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The S&P 500 is up around 10% in 2023, which is welcome news for investors given the benchmark index's 20% losses last year. Does this mean the long-awaited bull market is just around the corner?
Despite worries about a potential recession, contradictory data about the strength of the labor market and ongoing uncertainty about the health of the banking sector, some investors are optimistic about where stock prices are headed.
Many are eager for the next bull market, which refers to a period when stocks are going up — most commonly defined as when prices have risen at least 20% from their previous low. A bear market is the opposite: when stocks fall at least 20% from their previous high.
Stocks have been stuck in a bear market
Right now, the S&P 500 index (which is often used as a proxy for the U.S. stock market as a whole) is stuck in a persistent bear market after hitting its most recent low in October. The Nasdaq Composite, on the other hand, is heavily weighted towards tech stocks and exited its most recent bear market earlier this month as stocks of various tech giants soared.
Recent data from Citigroup showed that long positions in the stock market (i.e., bets that stocks prices will go up) outnumbered short positions by a factor of nine to one last week, and analysts from Fundstrat recently predicted a 20% run-up in stock prices this year.
It's no wonder that some experts are even arguing that a bull market has already begun — especially now that concerns about the debt ceiling and banking sector crisis are "abating rapidly," market analyst Ed Yardeni, president of Yardeni Research, said in a recent note. It's difficult to determine exactly when a bull or bear market has actually begun before a 20% rise or fall in stock prices. That means a lot of determinations about bull and bear markets happen retroactively.
Is a bull market coming for stocks?
While some experts expect stocks to keep climbing, others say not so fast. Stocks' recent gains don't necessarily mean a major rally is around the corner, Morgan Stanley equity strategist Michael Wilson wrote in a note to clients last week.
Wilson says earnings estimates are too high, which could lead to losses down the road when investors encounter lower-than-expected earnings reports from companies. He adds that investors are wrongly anticipating rate cuts from the Federal Reserve this year. The Fed has been raising interest rates since early 2022 — a move that has been weighing on the price of financial assets like stocks. While the central bank recently signaled that an end to interest rate increases may be in sight, a pause in rate hikes is very different from cutting rates. That's not to mention that there are signs that consumers are spending less, which could hurt companies' profits and their stock prices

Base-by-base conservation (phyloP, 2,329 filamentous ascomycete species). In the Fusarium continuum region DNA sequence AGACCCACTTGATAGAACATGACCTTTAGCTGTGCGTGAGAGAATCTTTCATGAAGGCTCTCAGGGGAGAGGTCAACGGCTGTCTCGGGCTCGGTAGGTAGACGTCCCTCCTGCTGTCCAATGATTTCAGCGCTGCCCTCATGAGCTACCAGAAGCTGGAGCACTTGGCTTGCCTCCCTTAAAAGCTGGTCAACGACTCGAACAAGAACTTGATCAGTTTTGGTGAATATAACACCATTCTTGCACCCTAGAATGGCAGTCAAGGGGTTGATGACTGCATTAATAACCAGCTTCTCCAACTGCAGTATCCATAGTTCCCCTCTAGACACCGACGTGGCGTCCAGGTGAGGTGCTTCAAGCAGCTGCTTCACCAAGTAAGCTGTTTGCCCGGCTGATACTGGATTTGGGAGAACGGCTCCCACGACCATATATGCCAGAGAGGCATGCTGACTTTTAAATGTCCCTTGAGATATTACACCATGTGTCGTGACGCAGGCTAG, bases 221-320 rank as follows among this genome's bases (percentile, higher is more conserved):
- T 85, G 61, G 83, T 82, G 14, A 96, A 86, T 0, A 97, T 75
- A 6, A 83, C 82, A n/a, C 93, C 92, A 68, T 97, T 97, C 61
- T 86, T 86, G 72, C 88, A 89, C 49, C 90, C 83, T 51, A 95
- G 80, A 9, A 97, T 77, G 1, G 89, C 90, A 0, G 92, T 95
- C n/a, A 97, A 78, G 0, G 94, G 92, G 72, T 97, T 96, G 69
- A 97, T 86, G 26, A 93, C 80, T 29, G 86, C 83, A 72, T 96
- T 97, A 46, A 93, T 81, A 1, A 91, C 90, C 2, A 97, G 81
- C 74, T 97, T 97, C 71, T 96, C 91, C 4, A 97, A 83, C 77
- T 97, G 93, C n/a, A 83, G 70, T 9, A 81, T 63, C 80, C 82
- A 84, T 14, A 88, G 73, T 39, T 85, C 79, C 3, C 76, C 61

Even though a default crisis has likely been averted, Wilson also argues the possibility that raising the debt ceiling will have negative repercussions for the market over the long term. That’s because the Treasury Department may use the higher debt ceiling to issue new debt, which could push bank borrowing costs higher and, in term, limit liquidity for other financial assets, like stocks.
Callie Cox, a U.S. investment analyst at eToro, also cautions investors against counting on a bull market too soon. There are plenty of risk factors that could push stocks below their October low, she says, including mixed labor market data (unemployment is low, but wage growth is very slow by historical standards) and the looming risk of a recession.
If a recession hits corporate earnings, for instance, “you'd have an argument for stocks to fall below that October low, and that would be a continuation of the bear market,” Cox says.
How to prepare for a bull market
No one has a crystal ball when it comes to the stock market. That’s why financial advisors generally tell their clients to create a long-term investing plan and stick with it.
“Some of the best days in the S&P 500 have occurred right after market drawdowns,” David Li, wealth partner at J.P. Morgan Wealth Management, recently told Money. You don't want to miss out on those best days, which is why advisors tend to recommend not pulling your money out of the market when volatility has you spooked.
It’s also impossible to predict when a new bull market will begin (or if one has begun already), and investing consistently over a long time horizon can help ensure that you’re well positioned to take advantage of the recovery.
"History has mounds of data showing that the stock market can power through crises over time," Cox says. And while there's a very good chance we'll see another bull market down the road, "we're not sure how much time that could take."